The director’s follow-up to ‘The Witness’.
Alberto Mielgo stunned audiences with his animated short, The Witness, which was created for Netflix’s Love, Death & Robots. It was hard to describe what it was, offering a subtle and surreal CG animation and also painterly experience.
Mielgo is back with the equally surreal The Windshield Wiper, a personal tale about love and relationships that again highlights the director’s unique style of filmmaking. He spoke to befores & afters about how it was made.
b&a: Thanks for making the film, Alberto, I really loved it. It reminded me of sometimes when I, before the pandemic, found myself in different countries for work and I suddenly step off the plane and I’m like, ‘How did I get here?’ And I was doing five countries in one trip. It really felt like that to me.
Alberto Mielgo: Thank you so much. You mean because of the variety of landscapes?
Alberto Mielgo: Okay, okay, okay, cool.
b&a: And sometimes, those trips included Europe, back to Australia, jump over to Hong Kong and just such varying landscapes. Is that what you were trying to go for?
Alberto Mielgo: Yeah. All this reflects places and vignettes that I’ve been, either sometimes where I was living or where I was going there for work. I wanted to represent an international love, per se, for what’s happening all over the world, which is similar. When you go to a city, people wear the same clothes, listen to the same music, and that’s the kind of relationships that we are talking here. If you go deep into the towns, still you feel the difference. But in the cities, except for the landscape and the style of the buildings, the people look very similar.
b&a: The reaction I get from this film, but also from your other work and The Witness, is it’s so ‘real’—I actually feel like I’m there. But, you control the detail with your painted backgrounds, the characters themselves, and then the animation. It still feels real, but not in the same way that a live-action film is, and not real in the way that sometimes animation can feel ‘too’ real. Can you explain that?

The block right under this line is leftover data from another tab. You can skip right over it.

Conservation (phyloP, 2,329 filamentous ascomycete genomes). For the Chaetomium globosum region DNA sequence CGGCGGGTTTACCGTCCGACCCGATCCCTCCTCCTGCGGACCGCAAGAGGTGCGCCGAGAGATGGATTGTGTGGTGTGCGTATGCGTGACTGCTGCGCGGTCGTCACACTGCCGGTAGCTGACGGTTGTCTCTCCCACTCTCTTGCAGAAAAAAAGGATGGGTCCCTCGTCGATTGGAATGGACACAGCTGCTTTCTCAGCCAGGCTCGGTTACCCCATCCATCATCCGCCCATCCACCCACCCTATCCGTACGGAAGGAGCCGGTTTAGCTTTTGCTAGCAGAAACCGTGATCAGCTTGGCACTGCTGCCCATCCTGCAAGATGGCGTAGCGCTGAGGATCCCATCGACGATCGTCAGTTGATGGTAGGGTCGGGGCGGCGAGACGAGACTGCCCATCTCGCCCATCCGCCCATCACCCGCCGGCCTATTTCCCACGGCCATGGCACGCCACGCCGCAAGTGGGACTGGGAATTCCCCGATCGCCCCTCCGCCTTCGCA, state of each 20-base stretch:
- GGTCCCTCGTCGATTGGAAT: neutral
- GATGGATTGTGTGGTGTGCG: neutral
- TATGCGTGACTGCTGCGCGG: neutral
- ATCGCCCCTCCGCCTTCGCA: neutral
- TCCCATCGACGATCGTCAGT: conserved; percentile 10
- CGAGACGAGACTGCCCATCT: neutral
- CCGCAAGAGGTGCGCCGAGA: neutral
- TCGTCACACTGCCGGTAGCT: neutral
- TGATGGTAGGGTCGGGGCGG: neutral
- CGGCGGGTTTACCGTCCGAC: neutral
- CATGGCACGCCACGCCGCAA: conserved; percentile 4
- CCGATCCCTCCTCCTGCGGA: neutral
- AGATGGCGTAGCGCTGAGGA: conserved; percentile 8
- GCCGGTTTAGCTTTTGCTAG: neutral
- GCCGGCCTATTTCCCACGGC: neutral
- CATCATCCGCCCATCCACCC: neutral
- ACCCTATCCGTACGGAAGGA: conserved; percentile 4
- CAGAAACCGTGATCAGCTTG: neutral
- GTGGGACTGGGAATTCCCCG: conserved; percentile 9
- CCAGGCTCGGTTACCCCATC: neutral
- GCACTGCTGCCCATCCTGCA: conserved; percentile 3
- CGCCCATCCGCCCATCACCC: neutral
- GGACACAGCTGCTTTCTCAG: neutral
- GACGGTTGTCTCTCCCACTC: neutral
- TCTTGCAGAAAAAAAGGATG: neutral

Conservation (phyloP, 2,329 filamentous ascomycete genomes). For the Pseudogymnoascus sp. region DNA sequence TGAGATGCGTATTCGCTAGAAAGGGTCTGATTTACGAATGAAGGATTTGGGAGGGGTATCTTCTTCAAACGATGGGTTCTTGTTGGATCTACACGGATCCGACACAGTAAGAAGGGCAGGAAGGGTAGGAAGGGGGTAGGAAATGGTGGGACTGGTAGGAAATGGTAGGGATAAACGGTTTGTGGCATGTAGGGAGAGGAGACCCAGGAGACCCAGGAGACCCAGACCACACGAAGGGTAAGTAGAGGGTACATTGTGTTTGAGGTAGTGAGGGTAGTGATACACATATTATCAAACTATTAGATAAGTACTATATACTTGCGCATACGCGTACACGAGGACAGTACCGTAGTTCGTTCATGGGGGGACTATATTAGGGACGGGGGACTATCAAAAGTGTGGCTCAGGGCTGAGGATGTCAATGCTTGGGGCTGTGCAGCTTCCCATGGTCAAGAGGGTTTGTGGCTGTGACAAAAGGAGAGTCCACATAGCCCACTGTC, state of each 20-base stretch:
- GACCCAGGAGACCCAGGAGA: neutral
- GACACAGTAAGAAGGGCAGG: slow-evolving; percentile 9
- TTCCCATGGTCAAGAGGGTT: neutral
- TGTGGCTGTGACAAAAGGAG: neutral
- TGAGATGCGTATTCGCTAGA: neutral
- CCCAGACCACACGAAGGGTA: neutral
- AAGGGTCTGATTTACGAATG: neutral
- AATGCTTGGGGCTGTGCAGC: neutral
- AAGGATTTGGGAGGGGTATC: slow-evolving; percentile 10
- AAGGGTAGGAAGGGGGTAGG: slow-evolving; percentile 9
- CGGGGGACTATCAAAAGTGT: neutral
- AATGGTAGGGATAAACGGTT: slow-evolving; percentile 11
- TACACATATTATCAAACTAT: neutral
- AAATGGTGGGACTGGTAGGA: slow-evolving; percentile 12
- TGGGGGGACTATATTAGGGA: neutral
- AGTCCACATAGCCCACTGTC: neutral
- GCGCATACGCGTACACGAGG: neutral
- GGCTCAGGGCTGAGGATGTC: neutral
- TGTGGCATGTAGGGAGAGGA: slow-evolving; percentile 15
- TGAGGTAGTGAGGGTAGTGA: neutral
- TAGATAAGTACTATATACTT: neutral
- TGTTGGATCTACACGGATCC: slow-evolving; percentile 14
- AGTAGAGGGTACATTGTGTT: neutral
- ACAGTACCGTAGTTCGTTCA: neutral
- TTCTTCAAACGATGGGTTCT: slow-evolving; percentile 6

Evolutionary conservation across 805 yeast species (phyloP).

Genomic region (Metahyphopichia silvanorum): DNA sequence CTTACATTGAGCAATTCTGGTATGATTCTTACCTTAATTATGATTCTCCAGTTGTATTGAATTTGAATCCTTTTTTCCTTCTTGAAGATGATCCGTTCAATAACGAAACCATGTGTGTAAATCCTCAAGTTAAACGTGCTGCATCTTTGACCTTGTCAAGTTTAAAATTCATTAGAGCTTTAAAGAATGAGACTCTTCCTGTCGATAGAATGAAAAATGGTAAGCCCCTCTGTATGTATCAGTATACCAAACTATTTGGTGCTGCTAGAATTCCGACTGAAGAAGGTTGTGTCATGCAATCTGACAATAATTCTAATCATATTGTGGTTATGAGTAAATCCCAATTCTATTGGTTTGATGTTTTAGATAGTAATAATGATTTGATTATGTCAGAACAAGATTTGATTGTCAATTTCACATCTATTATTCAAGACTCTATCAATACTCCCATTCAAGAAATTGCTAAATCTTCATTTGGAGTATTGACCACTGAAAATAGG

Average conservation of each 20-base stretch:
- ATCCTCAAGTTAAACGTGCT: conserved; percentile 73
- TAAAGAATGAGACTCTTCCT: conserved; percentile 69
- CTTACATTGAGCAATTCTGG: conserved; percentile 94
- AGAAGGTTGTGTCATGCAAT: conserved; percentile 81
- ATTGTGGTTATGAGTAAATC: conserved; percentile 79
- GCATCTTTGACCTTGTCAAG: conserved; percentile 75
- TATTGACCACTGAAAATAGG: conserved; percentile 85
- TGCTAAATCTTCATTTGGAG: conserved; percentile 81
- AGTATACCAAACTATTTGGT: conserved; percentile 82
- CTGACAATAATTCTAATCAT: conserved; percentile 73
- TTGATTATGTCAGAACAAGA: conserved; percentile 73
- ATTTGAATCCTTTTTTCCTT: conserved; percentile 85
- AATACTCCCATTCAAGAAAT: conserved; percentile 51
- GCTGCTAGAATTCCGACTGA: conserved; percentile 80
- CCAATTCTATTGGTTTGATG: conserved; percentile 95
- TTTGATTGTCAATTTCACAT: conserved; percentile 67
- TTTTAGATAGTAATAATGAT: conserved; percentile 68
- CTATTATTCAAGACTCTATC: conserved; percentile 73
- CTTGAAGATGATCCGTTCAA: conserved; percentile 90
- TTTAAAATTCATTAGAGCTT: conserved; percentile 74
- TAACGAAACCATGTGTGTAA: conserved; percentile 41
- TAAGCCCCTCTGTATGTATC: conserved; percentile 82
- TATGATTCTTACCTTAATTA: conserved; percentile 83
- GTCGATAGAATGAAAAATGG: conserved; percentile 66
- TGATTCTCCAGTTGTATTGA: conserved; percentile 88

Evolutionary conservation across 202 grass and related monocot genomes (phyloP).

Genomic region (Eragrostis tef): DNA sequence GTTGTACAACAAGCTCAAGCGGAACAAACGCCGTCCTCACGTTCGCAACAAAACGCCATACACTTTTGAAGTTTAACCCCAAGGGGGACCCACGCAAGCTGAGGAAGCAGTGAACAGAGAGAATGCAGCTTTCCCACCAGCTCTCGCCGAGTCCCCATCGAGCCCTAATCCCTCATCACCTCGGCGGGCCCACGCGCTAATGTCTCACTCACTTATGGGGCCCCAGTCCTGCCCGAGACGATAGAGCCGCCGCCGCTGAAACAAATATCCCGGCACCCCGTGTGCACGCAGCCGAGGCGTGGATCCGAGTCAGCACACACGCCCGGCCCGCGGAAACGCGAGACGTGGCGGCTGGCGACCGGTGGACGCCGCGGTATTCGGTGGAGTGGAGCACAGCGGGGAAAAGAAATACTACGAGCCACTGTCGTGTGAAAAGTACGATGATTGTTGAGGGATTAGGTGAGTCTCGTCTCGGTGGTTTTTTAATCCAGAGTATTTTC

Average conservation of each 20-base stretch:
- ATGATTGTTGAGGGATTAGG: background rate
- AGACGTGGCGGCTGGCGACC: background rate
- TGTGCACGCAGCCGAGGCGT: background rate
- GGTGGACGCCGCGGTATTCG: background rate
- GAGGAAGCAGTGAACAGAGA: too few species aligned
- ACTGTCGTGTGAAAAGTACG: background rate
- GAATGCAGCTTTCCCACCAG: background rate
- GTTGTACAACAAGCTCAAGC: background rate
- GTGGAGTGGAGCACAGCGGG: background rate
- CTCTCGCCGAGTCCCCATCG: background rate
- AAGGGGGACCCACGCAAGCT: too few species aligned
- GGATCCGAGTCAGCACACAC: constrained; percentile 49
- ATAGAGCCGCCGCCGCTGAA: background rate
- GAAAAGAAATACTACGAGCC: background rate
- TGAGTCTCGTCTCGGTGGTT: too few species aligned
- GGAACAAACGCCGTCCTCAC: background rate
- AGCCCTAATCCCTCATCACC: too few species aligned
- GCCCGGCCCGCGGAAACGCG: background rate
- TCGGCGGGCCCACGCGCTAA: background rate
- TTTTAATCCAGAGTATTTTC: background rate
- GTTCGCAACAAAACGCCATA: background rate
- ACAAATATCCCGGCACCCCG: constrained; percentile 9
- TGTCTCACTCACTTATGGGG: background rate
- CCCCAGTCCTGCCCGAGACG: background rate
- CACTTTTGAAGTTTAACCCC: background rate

Alberto Mielgo: It is hard to explain, but I think I have the key of it. We have something that is called uncanny valley. Sometimes animation is so real that it feels weird. But I think that what I usually do, my art is based on impressionism, which is basically what you can catch with the hint of an eye. And the eye is very delicate, and in fact, it only focuses on whatever you are looking at. Anything else is vague.
So with impressionism, what I like is that it looks real, but it’s only details, only what is important for the eye to complete the image. When you do that, and it’s something that is very important in my art and in my career, you make a better experience for the eye. You create compositions that need to be clear, but just with the hint of the eye.
When you see all these films that are CGI films, that they’re full of details—pores, hairs, etc. Everything feels overwhelming and sometimes it’s very difficult to read. I think that in order to be away from the uncanny valley—I didn’t actually do it on purpose, it’s just the way that I learned from painting, I don’t know how to do hyperrealism, for example. I don’t know how to do these super detailed brush strokes that you cannot even see the brush stroke, that is, ‘Is this a photograph?’ I don’t know how to do that.
I guess that’s what you’re feeling. And then I apply that to everything, to the characters, to the animation, to the colours. Everything is like a simplified version.
b&a: While that’s the look of the film, what’s your process in telling the story? Because all those vignettes, they totally meld into a really powerful story, but I’m actually really curious what you have in your head, say, as a script, as boards, as an animatic, or just paintings? What is your actual process for putting this together as a story?
Alberto Mielgo: To be honest in all the projects that I’ve been directing, I work completely different depending on the circumstances. For example, the last project, because of COVID, I had to do all the storyboarding first and then I went on location. And then I was trying to match or to find the shots that I was drawing, which is an interesting process. The other way around, in The Witness, it was completely the opposite. I wrote the script and then I went to Hong Kong and then I found all my shots and I was planning everything there. And then I did the storyboards after, based on the locations and the camera angles that I was choosing on location.
But for The Windshield Wiper, it was a mix and match. It was a mix of the two process. A lot of the locations came up first and then I was doing my storyboards. And some others, the ideas, they come up first and then I have to storyboard and find a location for me to paint to match that moment.
b&a: Sorry if this is a really dumb question, but is that painting you’re doing, is that in Photoshop or Illustrator or is it more actually hand-crafted?
Alberto Mielgo: Actually, handcrafted in Photoshop is actually the same as handcrafted anything.
b&a: Yes, of course.